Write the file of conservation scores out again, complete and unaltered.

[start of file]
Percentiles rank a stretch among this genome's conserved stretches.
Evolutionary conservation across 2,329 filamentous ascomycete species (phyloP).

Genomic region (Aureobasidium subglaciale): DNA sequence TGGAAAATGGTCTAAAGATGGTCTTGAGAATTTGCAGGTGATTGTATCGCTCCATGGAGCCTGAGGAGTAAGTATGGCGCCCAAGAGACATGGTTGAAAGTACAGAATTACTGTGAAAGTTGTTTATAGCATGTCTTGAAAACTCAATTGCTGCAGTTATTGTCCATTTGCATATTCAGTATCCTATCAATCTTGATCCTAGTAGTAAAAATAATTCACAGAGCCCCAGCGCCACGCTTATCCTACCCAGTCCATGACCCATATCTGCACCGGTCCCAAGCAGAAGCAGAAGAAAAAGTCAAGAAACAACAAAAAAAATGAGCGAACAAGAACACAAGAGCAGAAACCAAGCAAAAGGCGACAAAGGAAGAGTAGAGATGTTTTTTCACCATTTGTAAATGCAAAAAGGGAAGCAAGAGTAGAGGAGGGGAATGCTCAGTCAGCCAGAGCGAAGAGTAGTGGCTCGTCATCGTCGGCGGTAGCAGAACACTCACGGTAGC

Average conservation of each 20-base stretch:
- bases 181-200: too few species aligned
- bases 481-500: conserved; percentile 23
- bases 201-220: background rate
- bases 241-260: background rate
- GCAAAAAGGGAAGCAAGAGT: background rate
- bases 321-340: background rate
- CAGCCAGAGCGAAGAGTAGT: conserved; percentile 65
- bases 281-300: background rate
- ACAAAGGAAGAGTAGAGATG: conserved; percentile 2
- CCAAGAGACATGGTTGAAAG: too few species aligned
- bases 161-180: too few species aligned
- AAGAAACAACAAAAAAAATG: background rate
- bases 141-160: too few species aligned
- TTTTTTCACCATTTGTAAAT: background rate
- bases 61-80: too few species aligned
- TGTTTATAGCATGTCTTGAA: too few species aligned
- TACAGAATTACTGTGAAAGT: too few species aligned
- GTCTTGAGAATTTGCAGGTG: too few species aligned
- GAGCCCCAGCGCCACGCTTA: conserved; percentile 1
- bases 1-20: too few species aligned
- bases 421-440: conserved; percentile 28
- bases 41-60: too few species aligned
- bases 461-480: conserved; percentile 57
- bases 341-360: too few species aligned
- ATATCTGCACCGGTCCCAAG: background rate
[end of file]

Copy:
Percentiles rank a stretch among this genome's conserved stretches.
Evolutionary conservation across 2,329 filamentous ascomycete species (phyloP).

Genomic region (Aureobasidium subglaciale): DNA sequence TGGAAAATGGTCTAAAGATGGTCTTGAGAATTTGCAGGTGATTGTATCGCTCCATGGAGCCTGAGGAGTAAGTATGGCGCCCAAGAGACATGGTTGAAAGTACAGAATTACTGTGAAAGTTGTTTATAGCATGTCTTGAAAACTCAATTGCTGCAGTTATTGTCCATTTGCATATTCAGTATCCTATCAATCTTGATCCTAGTAGTAAAAATAATTCACAGAGCCCCAGCGCCACGCTTATCCTACCCAGTCCATGACCCATATCTGCACCGGTCCCAAGCAGAAGCAGAAGAAAAAGTCAAGAAACAACAAAAAAAATGAGCGAACAAGAACACAAGAGCAGAAACCAAGCAAAAGGCGACAAAGGAAGAGTAGAGATGTTTTTTCACCATTTGTAAATGCAAAAAGGGAAGCAAGAGTAGAGGAGGGGAATGCTCAGTCAGCCAGAGCGAAGAGTAGTGGCTCGTCATCGTCGGCGGTAGCAGAACACTCACGGTAGC

Average conservation of each 20-base stretch:
- bases 181-200: too few species aligned
- bases 481-500: conserved; percentile 23
- bases 201-220: background rate
- bases 241-260: background rate
- GCAAAAAGGGAAGCAAGAGT: background rate
- bases 321-340: background rate
- CAGCCAGAGCGAAGAGTAGT: conserved; percentile 65
- bases 281-300: background rate
- ACAAAGGAAGAGTAGAGATG: conserved; percentile 2
- CCAAGAGACATGGTTGAAAG: too few species aligned
- bases 161-180: too few species aligned
- AAGAAACAACAAAAAAAATG: background rate
- bases 141-160: too few species aligned
- TTTTTTCACCATTTGTAAAT: background rate
- bases 61-80: too few species aligned
- TGTTTATAGCATGTCTTGAA: too few species aligned
- TACAGAATTACTGTGAAAGT: too few species aligned
- GTCTTGAGAATTTGCAGGTG: too few species aligned
- GAGCCCCAGCGCCACGCTTA: conserved; percentile 1
- bases 1-20: too few species aligned
- bases 421-440: conserved; percentile 28
- bases 41-60: too few species aligned
- bases 461-480: conserved; percentile 57
- bases 341-360: too few species aligned
- ATATCTGCACCGGTCCCAAG: background rate